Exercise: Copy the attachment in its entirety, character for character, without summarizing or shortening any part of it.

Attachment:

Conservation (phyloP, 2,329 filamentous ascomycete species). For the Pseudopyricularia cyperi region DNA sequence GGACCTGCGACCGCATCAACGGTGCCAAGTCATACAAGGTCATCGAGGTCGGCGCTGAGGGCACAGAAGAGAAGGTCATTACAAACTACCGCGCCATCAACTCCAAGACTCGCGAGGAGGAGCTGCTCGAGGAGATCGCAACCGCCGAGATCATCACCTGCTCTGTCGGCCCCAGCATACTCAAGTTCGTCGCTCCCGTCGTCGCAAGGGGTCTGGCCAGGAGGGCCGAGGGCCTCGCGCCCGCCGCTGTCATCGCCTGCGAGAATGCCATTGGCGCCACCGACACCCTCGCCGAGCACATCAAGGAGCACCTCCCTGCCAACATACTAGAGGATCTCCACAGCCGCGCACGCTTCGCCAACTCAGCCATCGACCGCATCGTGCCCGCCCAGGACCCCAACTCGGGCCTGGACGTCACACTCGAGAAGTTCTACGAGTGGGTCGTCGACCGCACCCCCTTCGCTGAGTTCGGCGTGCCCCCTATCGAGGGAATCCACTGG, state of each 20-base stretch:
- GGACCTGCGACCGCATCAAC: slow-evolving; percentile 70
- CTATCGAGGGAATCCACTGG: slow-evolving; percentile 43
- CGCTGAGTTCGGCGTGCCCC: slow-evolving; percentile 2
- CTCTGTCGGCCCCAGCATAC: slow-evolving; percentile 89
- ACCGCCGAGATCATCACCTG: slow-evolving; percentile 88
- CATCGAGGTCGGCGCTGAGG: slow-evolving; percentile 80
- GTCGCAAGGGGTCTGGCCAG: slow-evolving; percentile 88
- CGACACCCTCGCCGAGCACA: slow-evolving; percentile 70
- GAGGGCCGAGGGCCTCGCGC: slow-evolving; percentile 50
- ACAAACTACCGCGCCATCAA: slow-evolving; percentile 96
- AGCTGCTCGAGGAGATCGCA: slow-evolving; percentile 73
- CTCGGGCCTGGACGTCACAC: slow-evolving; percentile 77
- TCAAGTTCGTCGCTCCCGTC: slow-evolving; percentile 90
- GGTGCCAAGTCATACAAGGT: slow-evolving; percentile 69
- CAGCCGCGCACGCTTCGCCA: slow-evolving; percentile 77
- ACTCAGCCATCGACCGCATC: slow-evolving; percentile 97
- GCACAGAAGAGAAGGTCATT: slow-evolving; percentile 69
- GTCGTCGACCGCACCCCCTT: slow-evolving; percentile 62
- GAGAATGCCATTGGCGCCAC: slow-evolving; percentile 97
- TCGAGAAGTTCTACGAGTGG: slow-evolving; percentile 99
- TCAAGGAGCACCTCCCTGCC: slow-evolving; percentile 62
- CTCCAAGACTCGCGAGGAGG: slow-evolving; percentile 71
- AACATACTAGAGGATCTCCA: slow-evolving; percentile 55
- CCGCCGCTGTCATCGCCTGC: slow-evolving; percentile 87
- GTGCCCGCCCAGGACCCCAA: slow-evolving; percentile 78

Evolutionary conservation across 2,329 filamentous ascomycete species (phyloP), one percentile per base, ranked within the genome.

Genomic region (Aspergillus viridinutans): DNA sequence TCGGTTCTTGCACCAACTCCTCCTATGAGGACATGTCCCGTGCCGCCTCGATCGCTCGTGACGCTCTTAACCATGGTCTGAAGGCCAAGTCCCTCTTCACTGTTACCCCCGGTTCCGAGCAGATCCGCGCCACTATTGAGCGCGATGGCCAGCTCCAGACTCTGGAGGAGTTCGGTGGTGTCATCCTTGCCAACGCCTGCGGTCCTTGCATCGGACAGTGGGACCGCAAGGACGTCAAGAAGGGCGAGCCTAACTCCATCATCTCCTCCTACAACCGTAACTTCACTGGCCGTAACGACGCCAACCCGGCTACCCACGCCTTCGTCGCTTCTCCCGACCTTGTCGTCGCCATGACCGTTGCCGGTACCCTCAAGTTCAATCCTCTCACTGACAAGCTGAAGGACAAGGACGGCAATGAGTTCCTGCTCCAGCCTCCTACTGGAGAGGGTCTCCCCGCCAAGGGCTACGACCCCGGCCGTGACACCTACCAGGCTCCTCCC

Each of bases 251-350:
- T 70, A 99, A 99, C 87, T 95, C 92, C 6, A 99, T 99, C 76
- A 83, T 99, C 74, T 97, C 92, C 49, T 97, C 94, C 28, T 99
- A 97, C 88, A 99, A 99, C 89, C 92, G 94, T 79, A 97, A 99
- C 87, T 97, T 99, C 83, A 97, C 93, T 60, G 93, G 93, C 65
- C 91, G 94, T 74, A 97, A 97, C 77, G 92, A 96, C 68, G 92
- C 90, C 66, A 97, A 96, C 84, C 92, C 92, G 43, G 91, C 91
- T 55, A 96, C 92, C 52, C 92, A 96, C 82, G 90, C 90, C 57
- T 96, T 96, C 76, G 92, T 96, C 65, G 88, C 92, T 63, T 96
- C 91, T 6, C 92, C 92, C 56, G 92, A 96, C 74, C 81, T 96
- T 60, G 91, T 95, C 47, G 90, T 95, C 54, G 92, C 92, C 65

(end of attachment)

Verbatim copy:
Conservation (phyloP, 2,329 filamentous ascomycete species). For the Pseudopyricularia cyperi region DNA sequence GGACCTGCGACCGCATCAACGGTGCCAAGTCATACAAGGTCATCGAGGTCGGCGCTGAGGGCACAGAAGAGAAGGTCATTACAAACTACCGCGCCATCAACTCCAAGACTCGCGAGGAGGAGCTGCTCGAGGAGATCGCAACCGCCGAGATCATCACCTGCTCTGTCGGCCCCAGCATACTCAAGTTCGTCGCTCCCGTCGTCGCAAGGGGTCTGGCCAGGAGGGCCGAGGGCCTCGCGCCCGCCGCTGTCATCGCCTGCGAGAATGCCATTGGCGCCACCGACACCCTCGCCGAGCACATCAAGGAGCACCTCCCTGCCAACATACTAGAGGATCTCCACAGCCGCGCACGCTTCGCCAACTCAGCCATCGACCGCATCGTGCCCGCCCAGGACCCCAACTCGGGCCTGGACGTCACACTCGAGAAGTTCTACGAGTGGGTCGTCGACCGCACCCCCTTCGCTGAGTTCGGCGTGCCCCCTATCGAGGGAATCCACTGG, state of each 20-base stretch:
- GGACCTGCGACCGCATCAAC: slow-evolving; percentile 70
- CTATCGAGGGAATCCACTGG: slow-evolving; percentile 43
- CGCTGAGTTCGGCGTGCCCC: slow-evolving; percentile 2
- CTCTGTCGGCCCCAGCATAC: slow-evolving; percentile 89
- ACCGCCGAGATCATCACCTG: slow-evolving; percentile 88
- CATCGAGGTCGGCGCTGAGG: slow-evolving; percentile 80
- GTCGCAAGGGGTCTGGCCAG: slow-evolving; percentile 88
- CGACACCCTCGCCGAGCACA: slow-evolving; percentile 70
- GAGGGCCGAGGGCCTCGCGC: slow-evolving; percentile 50
- ACAAACTACCGCGCCATCAA: slow-evolving; percentile 96
- AGCTGCTCGAGGAGATCGCA: slow-evolving; percentile 73
- CTCGGGCCTGGACGTCACAC: slow-evolving; percentile 77
- TCAAGTTCGTCGCTCCCGTC: slow-evolving; percentile 90
- GGTGCCAAGTCATACAAGGT: slow-evolving; percentile 69
- CAGCCGCGCACGCTTCGCCA: slow-evolving; percentile 77
- ACTCAGCCATCGACCGCATC: slow-evolving; percentile 97
- GCACAGAAGAGAAGGTCATT: slow-evolving; percentile 69
- GTCGTCGACCGCACCCCCTT: slow-evolving; percentile 62
- GAGAATGCCATTGGCGCCAC: slow-evolving; percentile 97
- TCGAGAAGTTCTACGAGTGG: slow-evolving; percentile 99
- TCAAGGAGCACCTCCCTGCC: slow-evolving; percentile 62
- CTCCAAGACTCGCGAGGAGG: slow-evolving; percentile 71
- AACATACTAGAGGATCTCCA: slow-evolving; percentile 55
- CCGCCGCTGTCATCGCCTGC: slow-evolving; percentile 87
- GTGCCCGCCCAGGACCCCAA: slow-evolving; percentile 78

Evolutionary conservation across 2,329 filamentous ascomycete species (phyloP), one percentile per base, ranked within the genome.

Genomic region (Aspergillus viridinutans): DNA sequence TCGGTTCTTGCACCAACTCCTCCTATGAGGACATGTCCCGTGCCGCCTCGATCGCTCGTGACGCTCTTAACCATGGTCTGAAGGCCAAGTCCCTCTTCACTGTTACCCCCGGTTCCGAGCAGATCCGCGCCACTATTGAGCGCGATGGCCAGCTCCAGACTCTGGAGGAGTTCGGTGGTGTCATCCTTGCCAACGCCTGCGGTCCTTGCATCGGACAGTGGGACCGCAAGGACGTCAAGAAGGGCGAGCCTAACTCCATCATCTCCTCCTACAACCGTAACTTCACTGGCCGTAACGACGCCAACCCGGCTACCCACGCCTTCGTCGCTTCTCCCGACCTTGTCGTCGCCATGACCGTTGCCGGTACCCTCAAGTTCAATCCTCTCACTGACAAGCTGAAGGACAAGGACGGCAATGAGTTCCTGCTCCAGCCTCCTACTGGAGAGGGTCTCCCCGCCAAGGGCTACGACCCCGGCCGTGACACCTACCAGGCTCCTCCC

Each of bases 251-350:
- T 70, A 99, A 99, C 87, T 95, C 92, C 6, A 99, T 99, C 76
- A 83, T 99, C 74, T 97, C 92, C 49, T 97, C 94, C 28, T 99
- A 97, C 88, A 99, A 99, C 89, C 92, G 94, T 79, A 97, A 99
- C 87, T 97, T 99, C 83, A 97, C 93, T 60, G 93, G 93, C 65
- C 91, G 94, T 74, A 97, A 97, C 77, G 92, A 96, C 68, G 92
- C 90, C 66, A 97, A 96, C 84, C 92, C 92, G 43, G 91, C 91
- T 55, A 96, C 92, C 52, C 92, A 96, C 82, G 90, C 90, C 57
- T 96, T 96, C 76, G 92, T 96, C 65, G 88, C 92, T 63, T 96
- C 91, T 6, C 92, C 92, C 56, G 92, A 96, C 74, C 81, T 96
- T 60, G 91, T 95, C 47, G 90, T 95, C 54, G 92, C 92, C 65